College of Human Sciences

Unisa celebrates South African Library Week with book launch

As part of the celebration of South African Library Week (SALW), which took place from 18 to 24 March 2024 under the theme "Libraries foster social cohesion", the Unisa Library and Information Services (LIS), in collaboration with the Department of Information Science in the College of Human Sciences, launched a book titled Indigenous archives in postcolonial contexts: Recalling the pasts in Africa. The launch coincided with Human Rights Day, celebrated on 21 March. The book is authored by Prof Mpho Ngoepe (LIS: Executive Director) and Dr Sindiso BheBhe (Lecturer at Charles Stuart University in Australia).


From left: Dr Napjadi Letsowalo, Prof Mpho Ngoepe, Prof Mathole Motshekga, Maite Manganye, Prof Lorette Jacobs and Prof Dikotla Maoka

Prominent dignitaries graced the event in person and virtually, including Charlie Molepo, the incoming president of the Library and Information Association of South Africa; Maite Manganye from the South African Society of Archivists; Prof Mathole Motshekga, the keynote speaker and former Gauteng Premier and Chief Whip in Parliament; Prof Thenjiwe Meyiwa, the Vice-Principal for Research, Postgraduate Studies, Innovation and Commercialisation; Prof Zethu Nkosi, the Executive Dean of the College of Human Sciences; and Prof Lorette Jacobs, the Chair of the Department of Information Science at Unisa.


Segametsi Molawa and Prof Mpho Ngoepe

Celebration of South African Library Week

South African Library Week is a flagship event launched in 2010 to address the deficiencies identified by the Library and Information Association of South Africa (LIASA). Segametsi Molawa, Director: Information Resource Distribution, said information and knowledge sectors commemorate the week by raising awareness about the value of information. Molepo was pleased that SALW was celebrated this year by adding a new book to library collections. The book is set to expand knowledge on issues related to decolonisation and re-Africanisation.

The book's central purpose is to explore memory, murals and rock art paintings as archives. The public can use it as a guide for tracking their ancestry and history utilising family praises. It also serves as a platform for future discussion about the decolonisation and (re)Africanisation of archives. As identified in the book, archives imply that African epistemology should be used to offer answers to large-scale social concerns.

Navigating indigenous archive narratives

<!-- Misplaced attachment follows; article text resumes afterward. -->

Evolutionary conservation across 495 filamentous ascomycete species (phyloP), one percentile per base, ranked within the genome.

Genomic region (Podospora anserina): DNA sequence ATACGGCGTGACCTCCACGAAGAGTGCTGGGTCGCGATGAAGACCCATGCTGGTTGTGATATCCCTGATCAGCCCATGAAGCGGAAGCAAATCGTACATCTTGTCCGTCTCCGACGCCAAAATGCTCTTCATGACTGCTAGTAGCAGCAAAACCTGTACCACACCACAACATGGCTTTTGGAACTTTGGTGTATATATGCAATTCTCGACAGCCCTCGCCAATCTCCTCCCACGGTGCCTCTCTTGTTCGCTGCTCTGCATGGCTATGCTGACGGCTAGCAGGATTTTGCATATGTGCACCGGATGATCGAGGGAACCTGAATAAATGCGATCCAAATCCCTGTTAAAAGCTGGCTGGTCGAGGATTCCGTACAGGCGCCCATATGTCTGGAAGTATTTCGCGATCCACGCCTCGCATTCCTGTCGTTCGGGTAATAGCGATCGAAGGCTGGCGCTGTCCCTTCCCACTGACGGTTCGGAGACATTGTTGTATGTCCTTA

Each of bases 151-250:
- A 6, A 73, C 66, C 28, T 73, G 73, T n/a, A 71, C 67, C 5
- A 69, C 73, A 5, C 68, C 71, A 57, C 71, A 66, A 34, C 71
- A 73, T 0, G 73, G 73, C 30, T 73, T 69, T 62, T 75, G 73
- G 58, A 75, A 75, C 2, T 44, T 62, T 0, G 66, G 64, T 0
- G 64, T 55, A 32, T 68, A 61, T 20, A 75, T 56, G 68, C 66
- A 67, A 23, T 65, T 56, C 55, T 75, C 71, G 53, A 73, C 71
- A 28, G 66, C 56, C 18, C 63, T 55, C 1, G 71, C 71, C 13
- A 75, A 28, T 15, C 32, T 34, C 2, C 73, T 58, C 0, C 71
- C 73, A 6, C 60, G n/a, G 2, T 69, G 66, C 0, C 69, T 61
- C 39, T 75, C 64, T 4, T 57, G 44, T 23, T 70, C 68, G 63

Manganye underscored the book's pivotal role in bridging gaps within African epistemology. Her address emphasised the importance of the book in reshaping perspectives and addressing critical aspects of knowledge transformation within the African context. Meanwhile, Motshekga delivered a profound keynote address that emphasised the imperative to uphold human rights, foster the African renaissance and embrace decoloniality in the context of African archives. His address resonated strongly with preserving indigenous archives to safeguard hidden memories and rectify historical narratives through an African perspective. He viewed the book as a catalyst for moral rejuvenation, particularly in highlighting indigenous archives' significance.


Maite Manganye

Prof Dikotla Maoka stated that for the archives to be decolonised and considered, it is necessary to align the concept of indigenous archives with Eurocentric epistemological frameworks. "This is because these indigenous archives should be mainstreamed together with the Eurocentric approach to archives, and people need to realise that murals, orality and rock art painting are archives," he said.

Dr Tshepho Mosweu added that the writers believe that Africanology has been destroyed and that the book provides solutions to such a problem through formations known as counter archives. She also recommended the digital utilisation of advanced tools like COPYNET for efficient document management within archival settings.


Prof Thenjiwe Meyiwa and Prof Mathole Motshega

The event culminated with Meyiwa conveying her heartfelt appreciation to all those who contributed to the meticulously planned programme for the event while also acknowledging the pivotal role of the book in championing the cause of indigenous archives. 

* By Dr Daniel Mosako (LIS) and Busisiwe Manala (LIS Marketing)

Publish date: 2024/04/03

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